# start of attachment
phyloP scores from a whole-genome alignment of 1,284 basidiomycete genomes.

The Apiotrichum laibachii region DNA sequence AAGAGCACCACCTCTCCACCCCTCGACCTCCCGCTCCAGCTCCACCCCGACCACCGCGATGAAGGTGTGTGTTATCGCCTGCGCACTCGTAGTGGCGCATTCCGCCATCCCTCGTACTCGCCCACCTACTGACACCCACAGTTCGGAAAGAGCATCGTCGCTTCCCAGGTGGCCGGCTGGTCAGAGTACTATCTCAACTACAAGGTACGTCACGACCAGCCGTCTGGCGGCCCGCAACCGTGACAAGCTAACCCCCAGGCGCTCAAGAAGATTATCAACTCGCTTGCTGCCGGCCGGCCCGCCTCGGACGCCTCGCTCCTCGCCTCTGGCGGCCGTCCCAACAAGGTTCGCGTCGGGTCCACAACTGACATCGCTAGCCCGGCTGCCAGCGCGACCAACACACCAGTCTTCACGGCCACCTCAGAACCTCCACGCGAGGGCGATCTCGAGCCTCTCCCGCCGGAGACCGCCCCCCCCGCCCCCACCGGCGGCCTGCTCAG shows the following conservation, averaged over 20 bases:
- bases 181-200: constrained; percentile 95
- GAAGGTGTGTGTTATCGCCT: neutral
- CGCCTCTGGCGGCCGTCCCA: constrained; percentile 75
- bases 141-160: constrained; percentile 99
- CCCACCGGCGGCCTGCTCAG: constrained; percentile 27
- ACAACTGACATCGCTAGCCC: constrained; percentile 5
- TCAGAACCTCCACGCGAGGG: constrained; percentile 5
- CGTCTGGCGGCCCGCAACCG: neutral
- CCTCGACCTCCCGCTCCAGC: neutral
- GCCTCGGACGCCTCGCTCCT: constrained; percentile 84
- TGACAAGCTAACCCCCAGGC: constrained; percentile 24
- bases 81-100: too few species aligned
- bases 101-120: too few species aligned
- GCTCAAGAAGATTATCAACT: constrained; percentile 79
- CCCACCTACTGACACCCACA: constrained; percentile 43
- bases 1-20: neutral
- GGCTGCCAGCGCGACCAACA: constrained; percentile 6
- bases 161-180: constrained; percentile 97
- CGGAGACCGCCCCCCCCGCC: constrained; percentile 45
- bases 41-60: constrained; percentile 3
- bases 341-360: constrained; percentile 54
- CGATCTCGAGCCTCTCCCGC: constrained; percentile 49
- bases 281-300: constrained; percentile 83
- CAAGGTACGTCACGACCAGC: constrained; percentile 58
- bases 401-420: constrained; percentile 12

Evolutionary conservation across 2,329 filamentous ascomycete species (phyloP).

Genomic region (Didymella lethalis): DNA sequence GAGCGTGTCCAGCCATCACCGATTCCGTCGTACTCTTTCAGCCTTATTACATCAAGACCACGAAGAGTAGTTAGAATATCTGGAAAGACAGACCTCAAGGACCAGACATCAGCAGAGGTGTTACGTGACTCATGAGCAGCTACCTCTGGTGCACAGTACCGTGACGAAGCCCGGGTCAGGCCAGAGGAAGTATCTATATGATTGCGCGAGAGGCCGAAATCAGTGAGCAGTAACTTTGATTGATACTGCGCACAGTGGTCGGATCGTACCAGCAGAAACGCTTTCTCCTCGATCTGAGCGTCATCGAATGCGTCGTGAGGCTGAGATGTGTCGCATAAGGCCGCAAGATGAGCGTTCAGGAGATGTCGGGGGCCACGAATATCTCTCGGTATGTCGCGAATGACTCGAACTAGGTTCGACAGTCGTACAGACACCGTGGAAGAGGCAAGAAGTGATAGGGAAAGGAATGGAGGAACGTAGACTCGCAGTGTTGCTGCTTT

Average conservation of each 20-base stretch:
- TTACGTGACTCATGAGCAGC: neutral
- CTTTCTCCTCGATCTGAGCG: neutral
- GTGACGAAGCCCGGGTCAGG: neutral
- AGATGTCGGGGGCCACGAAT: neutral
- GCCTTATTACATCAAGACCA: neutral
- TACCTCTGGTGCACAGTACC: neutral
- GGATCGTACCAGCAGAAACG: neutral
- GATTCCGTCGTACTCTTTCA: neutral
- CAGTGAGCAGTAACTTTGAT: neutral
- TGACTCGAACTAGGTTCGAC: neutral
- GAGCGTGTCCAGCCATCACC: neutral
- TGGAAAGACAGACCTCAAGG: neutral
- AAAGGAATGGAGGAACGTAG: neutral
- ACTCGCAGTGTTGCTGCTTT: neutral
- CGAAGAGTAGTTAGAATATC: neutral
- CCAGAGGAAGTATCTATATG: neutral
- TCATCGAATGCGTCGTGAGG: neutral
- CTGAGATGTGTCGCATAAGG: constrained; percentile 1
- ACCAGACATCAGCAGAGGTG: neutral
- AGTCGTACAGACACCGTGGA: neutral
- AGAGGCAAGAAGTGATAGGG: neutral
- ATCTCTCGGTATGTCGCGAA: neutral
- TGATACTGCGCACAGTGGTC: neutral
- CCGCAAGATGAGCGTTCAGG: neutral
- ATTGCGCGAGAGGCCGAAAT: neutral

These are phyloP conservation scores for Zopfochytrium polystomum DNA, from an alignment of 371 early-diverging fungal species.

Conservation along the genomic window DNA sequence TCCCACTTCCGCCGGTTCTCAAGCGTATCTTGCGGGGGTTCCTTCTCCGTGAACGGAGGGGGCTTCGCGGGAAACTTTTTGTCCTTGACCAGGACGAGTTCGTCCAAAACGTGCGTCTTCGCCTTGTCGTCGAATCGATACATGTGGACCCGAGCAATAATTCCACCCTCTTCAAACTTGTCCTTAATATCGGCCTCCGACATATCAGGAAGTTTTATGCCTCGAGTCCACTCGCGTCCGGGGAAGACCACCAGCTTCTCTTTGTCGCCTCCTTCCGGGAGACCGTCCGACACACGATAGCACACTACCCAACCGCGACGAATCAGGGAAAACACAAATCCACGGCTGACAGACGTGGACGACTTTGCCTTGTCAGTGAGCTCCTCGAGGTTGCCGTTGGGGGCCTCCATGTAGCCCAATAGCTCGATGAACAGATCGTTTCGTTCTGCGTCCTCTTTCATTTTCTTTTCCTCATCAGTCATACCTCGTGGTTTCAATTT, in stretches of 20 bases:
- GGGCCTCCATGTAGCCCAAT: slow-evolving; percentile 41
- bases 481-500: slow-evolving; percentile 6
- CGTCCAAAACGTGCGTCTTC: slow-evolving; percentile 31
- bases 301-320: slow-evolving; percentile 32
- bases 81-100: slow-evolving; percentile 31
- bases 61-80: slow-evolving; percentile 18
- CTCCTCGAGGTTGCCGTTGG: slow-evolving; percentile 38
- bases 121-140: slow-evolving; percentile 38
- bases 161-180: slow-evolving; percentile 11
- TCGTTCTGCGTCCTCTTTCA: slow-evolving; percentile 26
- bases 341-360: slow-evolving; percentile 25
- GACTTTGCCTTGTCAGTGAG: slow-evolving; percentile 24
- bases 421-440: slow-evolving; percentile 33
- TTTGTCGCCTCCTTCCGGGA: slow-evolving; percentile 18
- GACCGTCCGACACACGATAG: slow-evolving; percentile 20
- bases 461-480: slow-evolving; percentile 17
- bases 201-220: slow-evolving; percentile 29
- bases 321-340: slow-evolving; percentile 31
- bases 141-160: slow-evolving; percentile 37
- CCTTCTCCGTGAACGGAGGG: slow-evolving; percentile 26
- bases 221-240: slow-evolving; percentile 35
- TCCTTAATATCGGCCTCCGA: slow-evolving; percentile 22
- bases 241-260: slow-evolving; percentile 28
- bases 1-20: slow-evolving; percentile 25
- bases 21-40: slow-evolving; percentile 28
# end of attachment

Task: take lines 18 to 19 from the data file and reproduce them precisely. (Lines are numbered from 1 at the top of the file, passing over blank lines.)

- bases 1-20: neutral
- GGCTGCCAGCGCGACCAACA: constrained; percentile 6